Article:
4 Cs of Home Staging–Clutter, Clean, Competition and Change.

Sellers, you are getting ready to put your home on the market. Before your Realtor comes over to list it, there are steps you can take to stage it for maximum buyer appeal. I have talked with home sellers who insist that the “buyer needs to know that my home is lived in and how I live. I’m not changing anything.” I going to tell you right now–that is wrong thinking. The buyer needs to imagine themselves in your home and that requires your help. There are thousands of tips on home staging but I’m going to boil it down to just a four steps with some stellar examples of each.

The 4 Cs of Home Staging:

Clutter, Clean, Competition and Change.

Clutter is most important and that means inside, outside, in every corner, in every drawer and especially each closet. Opening a closet and having your possessions spill out ala “Fibber McGee’s Closet” will definitely turn off a potential buyer. That may mean putting things in storage while your home is on the market. My mother in law used to say that three moves are as good as a fire. What she meant was after moving three times, you have pared your things down to the bone. Well, don’t wait until you move. De-clutter now before your home is listed.

Potential buyers don’t want to know anything about you. They want to imagine themselves in the home you are selling. If you have nick knacks, put them away. If you have family photos or religious symbols, put them away. Collections, you got it, put them away. Now does that mean that a charming collection of vintage suitcases or a beautiful rug can’t work? They can, but use them to stage and define the space. For instance, if your home is going to be viewed empty, a lovely area rug can define the space. A stack of vintage suitcases or an antique table with a single interesting book or vase of flowers atop it can be inviting. If you’re still living in your home, the same concept applies. The important thing to remember is: Take “your personal” out of it. Let the potential buyer imagine themselves in your space. This also means, putting rooms back to their original intent. Make sure each room has its intentionally defined purpose. If you are using the dining room for an office, put it back to a dining room.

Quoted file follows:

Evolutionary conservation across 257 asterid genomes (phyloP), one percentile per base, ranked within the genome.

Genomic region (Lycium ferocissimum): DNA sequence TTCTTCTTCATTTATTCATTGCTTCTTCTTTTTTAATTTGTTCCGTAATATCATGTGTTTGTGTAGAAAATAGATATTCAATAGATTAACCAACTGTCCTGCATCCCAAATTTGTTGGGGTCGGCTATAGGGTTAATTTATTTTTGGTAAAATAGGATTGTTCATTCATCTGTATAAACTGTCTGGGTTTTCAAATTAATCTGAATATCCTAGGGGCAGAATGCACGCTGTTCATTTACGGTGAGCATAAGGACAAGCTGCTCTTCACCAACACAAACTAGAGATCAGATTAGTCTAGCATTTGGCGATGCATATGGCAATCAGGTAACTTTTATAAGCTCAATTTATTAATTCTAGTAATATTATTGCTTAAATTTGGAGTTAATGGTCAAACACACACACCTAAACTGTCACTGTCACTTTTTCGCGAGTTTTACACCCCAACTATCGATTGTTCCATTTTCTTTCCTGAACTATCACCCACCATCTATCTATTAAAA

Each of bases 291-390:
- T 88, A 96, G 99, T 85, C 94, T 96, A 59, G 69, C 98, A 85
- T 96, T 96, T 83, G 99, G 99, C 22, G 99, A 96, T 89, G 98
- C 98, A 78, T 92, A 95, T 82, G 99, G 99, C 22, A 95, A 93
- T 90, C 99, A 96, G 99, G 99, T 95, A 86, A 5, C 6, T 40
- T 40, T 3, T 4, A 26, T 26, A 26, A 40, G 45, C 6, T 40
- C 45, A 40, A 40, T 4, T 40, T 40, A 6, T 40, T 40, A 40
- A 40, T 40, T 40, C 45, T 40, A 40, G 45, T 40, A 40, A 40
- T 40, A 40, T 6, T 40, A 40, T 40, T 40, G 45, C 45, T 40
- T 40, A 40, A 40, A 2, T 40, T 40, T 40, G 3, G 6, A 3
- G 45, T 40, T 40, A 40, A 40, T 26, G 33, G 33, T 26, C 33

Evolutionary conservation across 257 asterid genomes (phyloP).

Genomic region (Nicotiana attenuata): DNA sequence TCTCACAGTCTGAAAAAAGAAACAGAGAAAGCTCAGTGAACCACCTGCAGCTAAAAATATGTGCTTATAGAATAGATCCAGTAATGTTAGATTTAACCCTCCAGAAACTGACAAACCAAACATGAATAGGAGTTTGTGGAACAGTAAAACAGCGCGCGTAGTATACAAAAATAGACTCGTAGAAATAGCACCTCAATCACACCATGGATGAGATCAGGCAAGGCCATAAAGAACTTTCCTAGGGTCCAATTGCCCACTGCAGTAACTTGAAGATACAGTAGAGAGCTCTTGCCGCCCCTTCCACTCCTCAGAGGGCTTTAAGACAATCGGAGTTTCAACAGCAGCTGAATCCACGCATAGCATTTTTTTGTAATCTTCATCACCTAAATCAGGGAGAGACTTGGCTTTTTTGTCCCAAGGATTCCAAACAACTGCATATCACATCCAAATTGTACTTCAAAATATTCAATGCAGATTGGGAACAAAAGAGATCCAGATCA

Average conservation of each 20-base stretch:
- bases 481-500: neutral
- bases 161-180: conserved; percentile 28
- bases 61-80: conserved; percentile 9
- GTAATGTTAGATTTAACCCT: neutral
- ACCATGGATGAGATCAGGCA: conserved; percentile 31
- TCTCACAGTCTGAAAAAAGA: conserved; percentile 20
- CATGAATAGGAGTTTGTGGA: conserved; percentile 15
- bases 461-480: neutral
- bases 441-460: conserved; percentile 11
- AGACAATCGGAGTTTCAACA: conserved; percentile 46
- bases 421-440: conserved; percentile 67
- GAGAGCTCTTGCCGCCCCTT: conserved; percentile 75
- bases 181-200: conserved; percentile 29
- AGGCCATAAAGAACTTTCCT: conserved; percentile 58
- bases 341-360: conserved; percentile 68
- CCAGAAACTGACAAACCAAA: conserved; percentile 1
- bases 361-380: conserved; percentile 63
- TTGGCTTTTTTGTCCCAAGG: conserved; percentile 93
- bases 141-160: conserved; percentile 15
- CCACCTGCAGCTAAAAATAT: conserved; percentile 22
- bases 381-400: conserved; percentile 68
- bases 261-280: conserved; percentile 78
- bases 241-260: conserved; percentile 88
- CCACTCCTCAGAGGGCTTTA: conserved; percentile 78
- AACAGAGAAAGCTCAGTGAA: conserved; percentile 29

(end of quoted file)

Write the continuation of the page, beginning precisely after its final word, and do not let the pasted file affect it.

Clean, clean and clean again. Corners, drawers, closets and yes, under the bed should be squeaky clean. That’s the most difficult part of home staging and keeping the home viewing ready. The cleaning is constant–no dirty dishes in the sink, laundry folded and put away, outside landscaping trim and clear of leaves and branches and windows clean. If you have pets, make sure fur is vacuumed daily and litter box is out of sight.

Competition.  There are a growing number of buyers in the market and your home is just one of many that the potential buyer will view. According to studies conducted by the National Association of Realtors, over 82% of all home buyers begin their search online. With that kind of competition, yours has to be staged right from the start. Whether you do a little staging or a major upheaval, make the changes that highlight the best features of each room. You originally bought the home for good reason and so will a potential buyer if you stage it correctly.

Change. The home selling process is a change and there is no way of getting around it. You’re changing, the potential buyer is changing and your thinking must change as well. Potential buyers are extremely judgmental and you can’t blame them. It may be the largest investment they may ever made in their lives and probably the largest source of debt, too. Selling a home is an educated chance by the Realtor, too. A good agent will try to find the perfect fit you and a potential buyer. They will interview them, find out their needs and guide them toward appropriate properties. In the end it is a change for everyone and you only get one chance to make a first impression. So make it good and make it sell.

Tags:
home saleshome sellersHome Stagingreal estateReal Estate home StagingReal estate Stagingsellers

Leave a Reply

eleven − one =